the guide


Friday, february 17, 2017


This week’S TOP FIVE

Top Five Grammy Snubs


‘Lemonade’ beyoncé (2017)

In her acceptance speech for Album of the Year, Adele declared that Beyoncé deserved the award, even breaking her Grammy in half in a symbolic sharing of honors. A number of critics and music fans alike have similarly expressed outcry at an awardless night for “Lemonade,” her most high-concept album to date. Visually and musically exploring a “woman’s journey of self-knowledge,” Beyoncé’s “Lemonade” found unparalleled cultural relevancy in 2016, producing iconic images and delivering universal impact.



‘Graduation’ kanye west (2008)

“Graduation,” the third studio album by hip-hop legend Kanye West, received a well-deserved accolade at the 50th Grammy Awards, easily picking up the title of Best Rap Album. Still, its incredibly innovative sound was worthy of top honors as well. In “Graduation,” West truly refined his style of rap, incorporating indie rock and electronic styles, and releasing some of his greatest hits to date — “Homecoming” and “Stronger” among them.


In light of her recent nuptials, stand-up comedian Jamie Lee decided to write a refreshingly honest wedding guidebook, “Weddiculous,” with a corresponding stand-up tour.

Busy, But Not Bridezilla

Aurora Johnson Special to The Hoya

This weekend, stand-up comedian Jamie Lee graces the stage of the DC Improv and join the ranks of stand-up legends like Ellen DeGeneres, Jerry Seinfeld, Dave Chappelle and Georgetown alumnus Jim Gaffigan (MSB ’88) who have performed on that stage. Last week, The Hoya spoke with Lee about her latest projects. Recently married, Lee decided to commemorate her big day unlike many new brides: Writing an honest wedding guidebook and launching a promotional stand-up tour. “Weddiculous,” which fellow comedian Nikki Glaser praised as the “most honest book about wedding planning anyone has ever written,” provides brides-to-be with hilarious, down-to-earth advice about what their weddings will really be like. Her favorite piece of advice: “Everyone is going to s−−t-talk your wedding.” “No matter the amount of money or the amount of effort you put into your wedding, someone is going to find something they think is wrong with it, and they’re going to tell other people about it,” Lee said. “If you can allow yourself to accept that kind of horrifying fact, you will, I think, feel a great deal of relief knowing that you can’t control it. So why worry about it?” Even though “Weddiculous” is a wedding guidebook, Lee does not feel like it fits in perfectly with the rest of the bridal section at Barnes and Noble. “There’s also a whole other side to wedding planning that’s really emotional and pretty ridiculous, or you could even say ‘Weddiculous’” Lee said. “We just wanted to let people know that they’re not alone when they’re experiencing all the stress and drama.”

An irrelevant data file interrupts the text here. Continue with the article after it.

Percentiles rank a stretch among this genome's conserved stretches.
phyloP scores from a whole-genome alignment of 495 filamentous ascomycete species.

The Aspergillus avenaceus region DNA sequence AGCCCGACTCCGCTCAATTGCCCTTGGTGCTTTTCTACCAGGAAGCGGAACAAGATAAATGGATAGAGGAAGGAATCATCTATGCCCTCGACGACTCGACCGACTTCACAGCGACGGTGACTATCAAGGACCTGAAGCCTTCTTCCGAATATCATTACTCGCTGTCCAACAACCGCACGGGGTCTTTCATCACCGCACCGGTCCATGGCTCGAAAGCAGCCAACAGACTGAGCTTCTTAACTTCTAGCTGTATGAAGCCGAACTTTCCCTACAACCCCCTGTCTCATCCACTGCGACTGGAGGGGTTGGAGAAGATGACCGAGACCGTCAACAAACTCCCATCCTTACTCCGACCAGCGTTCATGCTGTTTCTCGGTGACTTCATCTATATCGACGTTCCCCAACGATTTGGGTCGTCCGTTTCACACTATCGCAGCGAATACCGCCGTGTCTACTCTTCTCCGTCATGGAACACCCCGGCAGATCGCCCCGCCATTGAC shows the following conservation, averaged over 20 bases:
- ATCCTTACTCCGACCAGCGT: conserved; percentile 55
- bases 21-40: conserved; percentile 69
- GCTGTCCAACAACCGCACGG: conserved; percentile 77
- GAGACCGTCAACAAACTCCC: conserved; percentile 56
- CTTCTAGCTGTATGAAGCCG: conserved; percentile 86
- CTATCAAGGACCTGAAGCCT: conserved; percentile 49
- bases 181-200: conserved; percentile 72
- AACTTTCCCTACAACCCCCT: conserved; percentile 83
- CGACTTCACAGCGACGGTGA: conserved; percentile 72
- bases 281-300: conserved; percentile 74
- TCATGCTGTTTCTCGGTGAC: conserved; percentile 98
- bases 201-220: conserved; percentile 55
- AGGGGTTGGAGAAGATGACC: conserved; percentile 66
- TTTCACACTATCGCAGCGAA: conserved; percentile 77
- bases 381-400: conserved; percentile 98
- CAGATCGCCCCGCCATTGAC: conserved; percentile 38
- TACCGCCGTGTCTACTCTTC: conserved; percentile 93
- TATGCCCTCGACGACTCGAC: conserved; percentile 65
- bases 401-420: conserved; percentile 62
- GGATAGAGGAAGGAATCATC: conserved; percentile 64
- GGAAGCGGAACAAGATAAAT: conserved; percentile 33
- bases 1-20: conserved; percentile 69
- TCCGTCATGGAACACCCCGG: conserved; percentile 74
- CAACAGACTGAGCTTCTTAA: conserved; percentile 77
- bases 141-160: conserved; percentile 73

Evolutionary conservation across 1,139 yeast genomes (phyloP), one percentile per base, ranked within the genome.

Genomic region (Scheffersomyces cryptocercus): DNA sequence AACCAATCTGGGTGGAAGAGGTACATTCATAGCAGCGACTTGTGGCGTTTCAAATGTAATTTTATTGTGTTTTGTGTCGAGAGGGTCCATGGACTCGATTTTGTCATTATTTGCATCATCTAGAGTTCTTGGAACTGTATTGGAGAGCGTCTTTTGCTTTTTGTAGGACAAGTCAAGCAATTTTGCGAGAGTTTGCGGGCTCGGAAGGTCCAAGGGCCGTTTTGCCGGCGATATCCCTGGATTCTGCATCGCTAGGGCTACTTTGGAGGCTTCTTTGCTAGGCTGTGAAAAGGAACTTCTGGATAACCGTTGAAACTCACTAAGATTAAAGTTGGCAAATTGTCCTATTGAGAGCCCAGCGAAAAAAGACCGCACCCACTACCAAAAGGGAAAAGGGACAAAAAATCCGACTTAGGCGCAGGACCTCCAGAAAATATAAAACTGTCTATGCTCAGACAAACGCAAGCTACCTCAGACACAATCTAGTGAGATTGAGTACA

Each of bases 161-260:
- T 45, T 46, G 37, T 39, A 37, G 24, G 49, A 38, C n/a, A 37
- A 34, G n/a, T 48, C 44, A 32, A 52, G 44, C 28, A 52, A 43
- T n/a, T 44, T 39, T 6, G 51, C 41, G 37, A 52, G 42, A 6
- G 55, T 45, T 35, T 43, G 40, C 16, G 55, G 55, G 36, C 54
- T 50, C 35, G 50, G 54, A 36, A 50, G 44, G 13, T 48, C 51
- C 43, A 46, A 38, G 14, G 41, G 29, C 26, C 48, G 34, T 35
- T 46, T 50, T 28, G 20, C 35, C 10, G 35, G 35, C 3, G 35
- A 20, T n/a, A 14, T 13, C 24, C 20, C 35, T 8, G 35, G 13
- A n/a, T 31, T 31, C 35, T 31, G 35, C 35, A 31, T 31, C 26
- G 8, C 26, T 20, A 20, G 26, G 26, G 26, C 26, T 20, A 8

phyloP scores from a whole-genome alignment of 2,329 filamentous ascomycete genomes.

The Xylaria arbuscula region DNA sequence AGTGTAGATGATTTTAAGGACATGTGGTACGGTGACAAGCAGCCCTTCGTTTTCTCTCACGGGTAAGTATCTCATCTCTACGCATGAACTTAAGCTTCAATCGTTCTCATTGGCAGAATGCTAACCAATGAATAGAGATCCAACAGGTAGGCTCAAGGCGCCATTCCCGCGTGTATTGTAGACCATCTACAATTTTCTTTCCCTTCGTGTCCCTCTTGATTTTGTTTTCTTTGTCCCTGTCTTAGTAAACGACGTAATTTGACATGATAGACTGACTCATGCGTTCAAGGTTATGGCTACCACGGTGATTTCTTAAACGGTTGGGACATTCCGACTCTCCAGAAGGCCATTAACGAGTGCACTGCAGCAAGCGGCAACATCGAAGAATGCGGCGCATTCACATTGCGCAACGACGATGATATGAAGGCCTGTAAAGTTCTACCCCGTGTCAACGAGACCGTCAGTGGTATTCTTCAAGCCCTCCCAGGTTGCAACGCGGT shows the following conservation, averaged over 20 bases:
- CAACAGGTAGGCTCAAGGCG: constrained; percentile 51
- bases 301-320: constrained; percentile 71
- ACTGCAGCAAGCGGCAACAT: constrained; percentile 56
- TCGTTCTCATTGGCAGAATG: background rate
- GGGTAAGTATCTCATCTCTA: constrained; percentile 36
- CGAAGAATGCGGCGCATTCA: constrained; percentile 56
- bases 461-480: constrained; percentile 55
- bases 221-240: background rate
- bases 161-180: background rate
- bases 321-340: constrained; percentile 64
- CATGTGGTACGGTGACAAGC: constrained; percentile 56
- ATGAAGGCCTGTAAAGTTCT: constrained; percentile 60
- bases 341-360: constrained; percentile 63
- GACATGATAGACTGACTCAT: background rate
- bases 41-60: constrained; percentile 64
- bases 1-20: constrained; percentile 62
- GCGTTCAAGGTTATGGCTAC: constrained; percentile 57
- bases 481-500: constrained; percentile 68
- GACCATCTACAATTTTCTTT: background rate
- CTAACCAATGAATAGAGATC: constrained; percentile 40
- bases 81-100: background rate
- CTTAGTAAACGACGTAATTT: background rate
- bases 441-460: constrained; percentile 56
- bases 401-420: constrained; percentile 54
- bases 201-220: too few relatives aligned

Recently married, Lee decided to commemorate her big day by writing an honest wedding guidebook. According to Lee, most of the literature out there for brides is a part of what she calls “Big Bridal,” a commercial movement centered around giving new brides the expectation of a fairy tale wedding. “The aesthetic part of your wedding is not the only factor in making a good wedding. In fact, the most lavish wedding I ever went to is one of the worst weddings I ever went to,” Lee said. “We aimed to let people know that you’re not a failure and there’s really no right or wrong way to do this.” In fact, Lee’s favorite moment from her recent